Gribeauval’s idea was conveyed to the US by two routes. First, Blanc’s friend Thomas Jefferson championed it, sending copies of Blanc’s memoirs and papers describing his work to Secretary of War Henry Knox. Second, artillery officer Louis de Tousard (who had served with Lafayette) was an enthusiast of Gribeauval's ideas. Tousard wrote two influential documents after the American Revolution; one was used as the blueprint for West Point, and the other became the officer’s training manual.[1]

The War Department, which included officers trained at West Point on Tousard's manual, established the armories at Springfield and Harper's Ferry and tasked them with solving the problem of interchangeability. The task was finally accomplished in the 1820s. Historian David A. Hounshell believes that this was done by Captain John H. Hall, an inside contractor at Harper's Ferry.[1] In a letter dated 1822 Hall makes the claim he achieved interchangeability in 1822.[13] But historian Diana Muir argues that it is more probable that it was Simeon North, a Connecticut arms contractor manufacturing guns for the US Army. North, not Hall, was the inventor of the crucial milling machine in 1816, and had an advantage over Hall in that he worked closely with the first industry that mass-produced complex machines from mass-produced interchangeable parts, the Connecticut clock-making industry.[14] By 1815 the idea of interchangeability was well established in the US government system of procurement; Congressional contracts stipulated this quality in muskets, rifles and pistols ordered after that date.[15] Interchangeability of firearms parts at the U.S. armories was found to have been in use for a number of years by the time of the 1853 British Parliamentary Commissions Committee on Small Arms inquiry.[1]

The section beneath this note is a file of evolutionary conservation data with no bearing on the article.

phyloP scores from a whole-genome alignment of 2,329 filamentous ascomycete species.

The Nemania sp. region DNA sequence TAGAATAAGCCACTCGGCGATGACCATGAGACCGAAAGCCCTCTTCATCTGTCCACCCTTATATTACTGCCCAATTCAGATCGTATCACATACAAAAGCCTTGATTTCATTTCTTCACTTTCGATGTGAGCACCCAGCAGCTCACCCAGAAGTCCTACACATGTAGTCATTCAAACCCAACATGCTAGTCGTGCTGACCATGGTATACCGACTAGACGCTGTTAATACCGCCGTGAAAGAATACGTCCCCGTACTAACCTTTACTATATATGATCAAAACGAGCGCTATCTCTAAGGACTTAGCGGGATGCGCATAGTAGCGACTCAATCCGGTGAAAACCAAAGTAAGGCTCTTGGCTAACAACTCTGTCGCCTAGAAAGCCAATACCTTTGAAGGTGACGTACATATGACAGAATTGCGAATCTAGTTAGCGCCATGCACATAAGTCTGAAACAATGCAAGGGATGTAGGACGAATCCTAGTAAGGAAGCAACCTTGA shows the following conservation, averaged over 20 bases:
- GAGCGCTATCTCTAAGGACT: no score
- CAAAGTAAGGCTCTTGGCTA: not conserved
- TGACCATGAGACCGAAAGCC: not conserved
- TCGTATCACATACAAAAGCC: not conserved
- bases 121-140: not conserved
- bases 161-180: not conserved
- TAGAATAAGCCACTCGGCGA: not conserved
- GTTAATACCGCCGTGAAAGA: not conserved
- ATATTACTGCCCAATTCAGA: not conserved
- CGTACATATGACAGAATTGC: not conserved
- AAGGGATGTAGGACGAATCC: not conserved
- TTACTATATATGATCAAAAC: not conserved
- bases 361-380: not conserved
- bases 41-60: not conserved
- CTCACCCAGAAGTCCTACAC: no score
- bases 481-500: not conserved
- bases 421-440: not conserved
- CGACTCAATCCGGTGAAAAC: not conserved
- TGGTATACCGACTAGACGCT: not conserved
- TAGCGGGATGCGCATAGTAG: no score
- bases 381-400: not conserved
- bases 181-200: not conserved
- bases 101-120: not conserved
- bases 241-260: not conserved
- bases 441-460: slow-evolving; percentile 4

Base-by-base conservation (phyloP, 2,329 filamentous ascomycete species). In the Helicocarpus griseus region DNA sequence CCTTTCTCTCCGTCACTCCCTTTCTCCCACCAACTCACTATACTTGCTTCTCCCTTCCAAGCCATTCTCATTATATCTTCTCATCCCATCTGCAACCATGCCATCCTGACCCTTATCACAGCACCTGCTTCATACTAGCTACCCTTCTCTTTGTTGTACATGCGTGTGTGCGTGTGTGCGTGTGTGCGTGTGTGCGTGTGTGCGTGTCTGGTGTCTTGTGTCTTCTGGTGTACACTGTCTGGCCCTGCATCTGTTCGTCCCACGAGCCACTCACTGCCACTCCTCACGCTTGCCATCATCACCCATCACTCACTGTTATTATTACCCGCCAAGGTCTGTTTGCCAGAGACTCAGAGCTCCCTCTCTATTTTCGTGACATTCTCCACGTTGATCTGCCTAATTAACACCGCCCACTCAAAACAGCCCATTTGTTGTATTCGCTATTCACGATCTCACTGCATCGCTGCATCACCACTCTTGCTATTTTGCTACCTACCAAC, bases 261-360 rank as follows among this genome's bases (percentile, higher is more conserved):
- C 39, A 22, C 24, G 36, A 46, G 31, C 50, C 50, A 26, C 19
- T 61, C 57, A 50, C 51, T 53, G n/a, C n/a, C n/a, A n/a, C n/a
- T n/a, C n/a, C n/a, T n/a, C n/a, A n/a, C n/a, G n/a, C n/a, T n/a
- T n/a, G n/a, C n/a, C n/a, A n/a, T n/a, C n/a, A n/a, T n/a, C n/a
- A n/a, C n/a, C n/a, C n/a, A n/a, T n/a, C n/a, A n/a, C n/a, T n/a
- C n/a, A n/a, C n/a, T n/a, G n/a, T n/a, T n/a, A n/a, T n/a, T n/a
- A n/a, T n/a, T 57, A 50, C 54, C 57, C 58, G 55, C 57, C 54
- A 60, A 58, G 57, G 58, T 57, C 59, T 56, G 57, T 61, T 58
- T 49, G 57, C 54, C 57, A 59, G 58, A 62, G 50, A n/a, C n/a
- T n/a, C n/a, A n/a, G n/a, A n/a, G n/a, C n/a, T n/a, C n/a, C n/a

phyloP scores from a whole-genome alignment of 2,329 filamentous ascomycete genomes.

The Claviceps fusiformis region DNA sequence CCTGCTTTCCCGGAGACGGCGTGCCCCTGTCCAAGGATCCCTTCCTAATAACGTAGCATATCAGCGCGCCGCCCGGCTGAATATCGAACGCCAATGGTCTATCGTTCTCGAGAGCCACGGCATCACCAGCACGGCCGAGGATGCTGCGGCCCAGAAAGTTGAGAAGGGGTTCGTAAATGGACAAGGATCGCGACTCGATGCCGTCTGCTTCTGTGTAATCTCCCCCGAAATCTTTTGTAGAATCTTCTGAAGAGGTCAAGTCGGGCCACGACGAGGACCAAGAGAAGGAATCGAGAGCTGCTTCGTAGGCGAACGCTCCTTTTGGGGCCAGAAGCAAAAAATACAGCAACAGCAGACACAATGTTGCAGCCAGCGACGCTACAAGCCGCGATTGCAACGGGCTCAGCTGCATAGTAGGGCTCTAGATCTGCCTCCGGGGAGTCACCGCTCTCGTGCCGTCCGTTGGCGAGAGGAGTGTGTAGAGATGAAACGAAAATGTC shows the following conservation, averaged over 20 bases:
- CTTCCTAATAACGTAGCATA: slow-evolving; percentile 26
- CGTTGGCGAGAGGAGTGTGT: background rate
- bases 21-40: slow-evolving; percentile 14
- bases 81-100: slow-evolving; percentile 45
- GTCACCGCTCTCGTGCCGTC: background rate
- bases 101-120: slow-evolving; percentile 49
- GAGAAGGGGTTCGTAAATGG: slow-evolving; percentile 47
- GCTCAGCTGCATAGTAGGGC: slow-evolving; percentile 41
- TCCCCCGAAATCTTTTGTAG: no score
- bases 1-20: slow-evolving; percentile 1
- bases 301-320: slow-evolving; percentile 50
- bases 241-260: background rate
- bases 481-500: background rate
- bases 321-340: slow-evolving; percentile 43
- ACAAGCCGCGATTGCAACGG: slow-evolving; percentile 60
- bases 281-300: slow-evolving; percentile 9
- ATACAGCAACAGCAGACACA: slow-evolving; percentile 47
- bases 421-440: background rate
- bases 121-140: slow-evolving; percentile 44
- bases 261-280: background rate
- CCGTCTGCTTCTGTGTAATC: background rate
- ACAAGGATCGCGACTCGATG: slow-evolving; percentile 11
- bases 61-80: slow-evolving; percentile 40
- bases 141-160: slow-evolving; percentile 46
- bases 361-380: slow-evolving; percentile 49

A critical factor in making interchangeable metal parts was the invention of several machine tools, such as the slide rest lathe, screw cutting lathe, turret lathe, milling machine and metal planer. One of the most important and versatile of these machine tools was David Wilkinson's lathe, for which he received a $10,000 award from the government of the United States.[16]

Eli Whitney is generally credited with the idea and the practical application, but both are incorrect attributions. Based on his reputation as the inventor of the cotton gin, the US government gave him a contract in 1798 for 10,000 muskets to be produced within two years. It actually took eight years to deliver the order, as Whitney perfected and developed new techniques and machines. In a letter to Treasury Secretary Oliver Wolcott apologizing for the delays, Whitney wrote: